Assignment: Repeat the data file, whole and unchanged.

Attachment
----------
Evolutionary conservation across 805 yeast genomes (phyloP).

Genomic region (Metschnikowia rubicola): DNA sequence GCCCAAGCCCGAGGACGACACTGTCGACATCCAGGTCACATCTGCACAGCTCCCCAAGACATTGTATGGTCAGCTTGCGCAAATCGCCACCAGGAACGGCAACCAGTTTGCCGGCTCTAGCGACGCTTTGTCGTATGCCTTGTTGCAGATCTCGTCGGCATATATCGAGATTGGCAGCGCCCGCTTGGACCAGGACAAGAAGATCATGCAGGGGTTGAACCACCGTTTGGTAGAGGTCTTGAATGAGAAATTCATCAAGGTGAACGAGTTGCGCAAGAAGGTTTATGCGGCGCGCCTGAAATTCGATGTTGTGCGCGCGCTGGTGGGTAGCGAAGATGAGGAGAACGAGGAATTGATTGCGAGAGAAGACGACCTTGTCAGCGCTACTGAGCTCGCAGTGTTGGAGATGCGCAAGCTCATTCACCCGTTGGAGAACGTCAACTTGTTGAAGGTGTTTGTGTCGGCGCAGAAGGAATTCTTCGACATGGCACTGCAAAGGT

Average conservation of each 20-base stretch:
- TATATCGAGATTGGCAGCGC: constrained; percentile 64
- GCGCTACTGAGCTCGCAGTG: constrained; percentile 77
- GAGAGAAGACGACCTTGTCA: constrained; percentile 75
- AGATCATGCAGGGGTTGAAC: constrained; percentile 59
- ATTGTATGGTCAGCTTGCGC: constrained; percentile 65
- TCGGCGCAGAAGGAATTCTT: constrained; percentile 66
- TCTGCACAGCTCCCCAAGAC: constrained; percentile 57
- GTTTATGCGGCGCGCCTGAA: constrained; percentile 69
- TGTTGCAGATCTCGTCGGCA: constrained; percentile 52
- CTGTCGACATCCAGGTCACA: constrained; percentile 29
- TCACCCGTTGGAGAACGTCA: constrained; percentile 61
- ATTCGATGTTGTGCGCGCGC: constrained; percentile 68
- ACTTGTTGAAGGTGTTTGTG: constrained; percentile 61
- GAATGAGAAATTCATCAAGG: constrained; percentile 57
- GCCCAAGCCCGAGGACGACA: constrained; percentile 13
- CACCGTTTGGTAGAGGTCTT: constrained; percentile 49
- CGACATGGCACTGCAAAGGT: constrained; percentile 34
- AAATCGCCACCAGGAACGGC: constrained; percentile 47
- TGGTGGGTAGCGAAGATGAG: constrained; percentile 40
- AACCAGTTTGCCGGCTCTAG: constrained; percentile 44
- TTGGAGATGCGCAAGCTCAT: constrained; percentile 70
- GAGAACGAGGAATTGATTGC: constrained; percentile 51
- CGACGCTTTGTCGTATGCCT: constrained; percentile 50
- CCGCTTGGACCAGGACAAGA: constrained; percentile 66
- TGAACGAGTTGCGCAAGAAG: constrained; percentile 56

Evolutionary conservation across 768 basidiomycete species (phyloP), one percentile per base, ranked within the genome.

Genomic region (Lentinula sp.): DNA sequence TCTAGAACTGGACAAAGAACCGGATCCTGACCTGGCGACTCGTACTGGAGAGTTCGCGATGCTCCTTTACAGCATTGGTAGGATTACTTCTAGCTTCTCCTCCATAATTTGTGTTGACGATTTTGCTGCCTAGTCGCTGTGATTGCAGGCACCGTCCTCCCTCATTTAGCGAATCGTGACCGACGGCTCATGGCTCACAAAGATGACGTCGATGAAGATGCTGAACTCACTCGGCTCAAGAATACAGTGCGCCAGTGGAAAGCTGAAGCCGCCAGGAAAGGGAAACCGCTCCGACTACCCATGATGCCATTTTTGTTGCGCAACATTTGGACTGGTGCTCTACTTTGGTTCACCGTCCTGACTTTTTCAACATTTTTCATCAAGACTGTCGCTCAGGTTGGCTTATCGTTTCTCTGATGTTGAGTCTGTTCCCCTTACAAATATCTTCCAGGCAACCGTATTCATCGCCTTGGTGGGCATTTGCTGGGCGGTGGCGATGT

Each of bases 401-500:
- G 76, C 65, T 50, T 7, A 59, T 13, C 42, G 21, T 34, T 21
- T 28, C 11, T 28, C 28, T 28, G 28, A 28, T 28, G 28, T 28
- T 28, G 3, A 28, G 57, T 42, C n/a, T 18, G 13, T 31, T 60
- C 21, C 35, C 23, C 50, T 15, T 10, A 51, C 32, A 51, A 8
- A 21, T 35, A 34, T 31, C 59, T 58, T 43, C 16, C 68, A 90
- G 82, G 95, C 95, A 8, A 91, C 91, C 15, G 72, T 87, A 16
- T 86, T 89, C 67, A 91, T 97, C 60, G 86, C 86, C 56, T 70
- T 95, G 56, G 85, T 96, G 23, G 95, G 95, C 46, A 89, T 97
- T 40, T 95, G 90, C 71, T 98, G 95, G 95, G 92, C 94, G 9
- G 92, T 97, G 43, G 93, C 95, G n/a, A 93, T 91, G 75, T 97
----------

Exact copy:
Evolutionary conservation across 805 yeast genomes (phyloP).

Genomic region (Metschnikowia rubicola): DNA sequence GCCCAAGCCCGAGGACGACACTGTCGACATCCAGGTCACATCTGCACAGCTCCCCAAGACATTGTATGGTCAGCTTGCGCAAATCGCCACCAGGAACGGCAACCAGTTTGCCGGCTCTAGCGACGCTTTGTCGTATGCCTTGTTGCAGATCTCGTCGGCATATATCGAGATTGGCAGCGCCCGCTTGGACCAGGACAAGAAGATCATGCAGGGGTTGAACCACCGTTTGGTAGAGGTCTTGAATGAGAAATTCATCAAGGTGAACGAGTTGCGCAAGAAGGTTTATGCGGCGCGCCTGAAATTCGATGTTGTGCGCGCGCTGGTGGGTAGCGAAGATGAGGAGAACGAGGAATTGATTGCGAGAGAAGACGACCTTGTCAGCGCTACTGAGCTCGCAGTGTTGGAGATGCGCAAGCTCATTCACCCGTTGGAGAACGTCAACTTGTTGAAGGTGTTTGTGTCGGCGCAGAAGGAATTCTTCGACATGGCACTGCAAAGGT

Average conservation of each 20-base stretch:
- TATATCGAGATTGGCAGCGC: constrained; percentile 64
- GCGCTACTGAGCTCGCAGTG: constrained; percentile 77
- GAGAGAAGACGACCTTGTCA: constrained; percentile 75
- AGATCATGCAGGGGTTGAAC: constrained; percentile 59
- ATTGTATGGTCAGCTTGCGC: constrained; percentile 65
- TCGGCGCAGAAGGAATTCTT: constrained; percentile 66
- TCTGCACAGCTCCCCAAGAC: constrained; percentile 57
- GTTTATGCGGCGCGCCTGAA: constrained; percentile 69
- TGTTGCAGATCTCGTCGGCA: constrained; percentile 52
- CTGTCGACATCCAGGTCACA: constrained; percentile 29
- TCACCCGTTGGAGAACGTCA: constrained; percentile 61
- ATTCGATGTTGTGCGCGCGC: constrained; percentile 68
- ACTTGTTGAAGGTGTTTGTG: constrained; percentile 61
- GAATGAGAAATTCATCAAGG: constrained; percentile 57
- GCCCAAGCCCGAGGACGACA: constrained; percentile 13
- CACCGTTTGGTAGAGGTCTT: constrained; percentile 49
- CGACATGGCACTGCAAAGGT: constrained; percentile 34
- AAATCGCCACCAGGAACGGC: constrained; percentile 47
- TGGTGGGTAGCGAAGATGAG: constrained; percentile 40
- AACCAGTTTGCCGGCTCTAG: constrained; percentile 44
- TTGGAGATGCGCAAGCTCAT: constrained; percentile 70
- GAGAACGAGGAATTGATTGC: constrained; percentile 51
- CGACGCTTTGTCGTATGCCT: constrained; percentile 50
- CCGCTTGGACCAGGACAAGA: constrained; percentile 66
- TGAACGAGTTGCGCAAGAAG: constrained; percentile 56

Evolutionary conservation across 768 basidiomycete species (phyloP), one percentile per base, ranked within the genome.

Genomic region (Lentinula sp.): DNA sequence TCTAGAACTGGACAAAGAACCGGATCCTGACCTGGCGACTCGTACTGGAGAGTTCGCGATGCTCCTTTACAGCATTGGTAGGATTACTTCTAGCTTCTCCTCCATAATTTGTGTTGACGATTTTGCTGCCTAGTCGCTGTGATTGCAGGCACCGTCCTCCCTCATTTAGCGAATCGTGACCGACGGCTCATGGCTCACAAAGATGACGTCGATGAAGATGCTGAACTCACTCGGCTCAAGAATACAGTGCGCCAGTGGAAAGCTGAAGCCGCCAGGAAAGGGAAACCGCTCCGACTACCCATGATGCCATTTTTGTTGCGCAACATTTGGACTGGTGCTCTACTTTGGTTCACCGTCCTGACTTTTTCAACATTTTTCATCAAGACTGTCGCTCAGGTTGGCTTATCGTTTCTCTGATGTTGAGTCTGTTCCCCTTACAAATATCTTCCAGGCAACCGTATTCATCGCCTTGGTGGGCATTTGCTGGGCGGTGGCGATGT

Each of bases 401-500:
- G 76, C 65, T 50, T 7, A 59, T 13, C 42, G 21, T 34, T 21
- T 28, C 11, T 28, C 28, T 28, G 28, A 28, T 28, G 28, T 28
- T 28, G 3, A 28, G 57, T 42, C n/a, T 18, G 13, T 31, T 60
- C 21, C 35, C 23, C 50, T 15, T 10, A 51, C 32, A 51, A 8
- A 21, T 35, A 34, T 31, C 59, T 58, T 43, C 16, C 68, A 90
- G 82, G 95, C 95, A 8, A 91, C 91, C 15, G 72, T 87, A 16
- T 86, T 89, C 67, A 91, T 97, C 60, G 86, C 86, C 56, T 70
- T 95, G 56, G 85, T 96, G 23, G 95, G 95, C 46, A 89, T 97
- T 40, T 95, G 90, C 71, T 98, G 95, G 95, G 92, C 94, G 9
- G 92, T 97, G 43, G 93, C 95, G n/a, A 93, T 91, G 75, T 97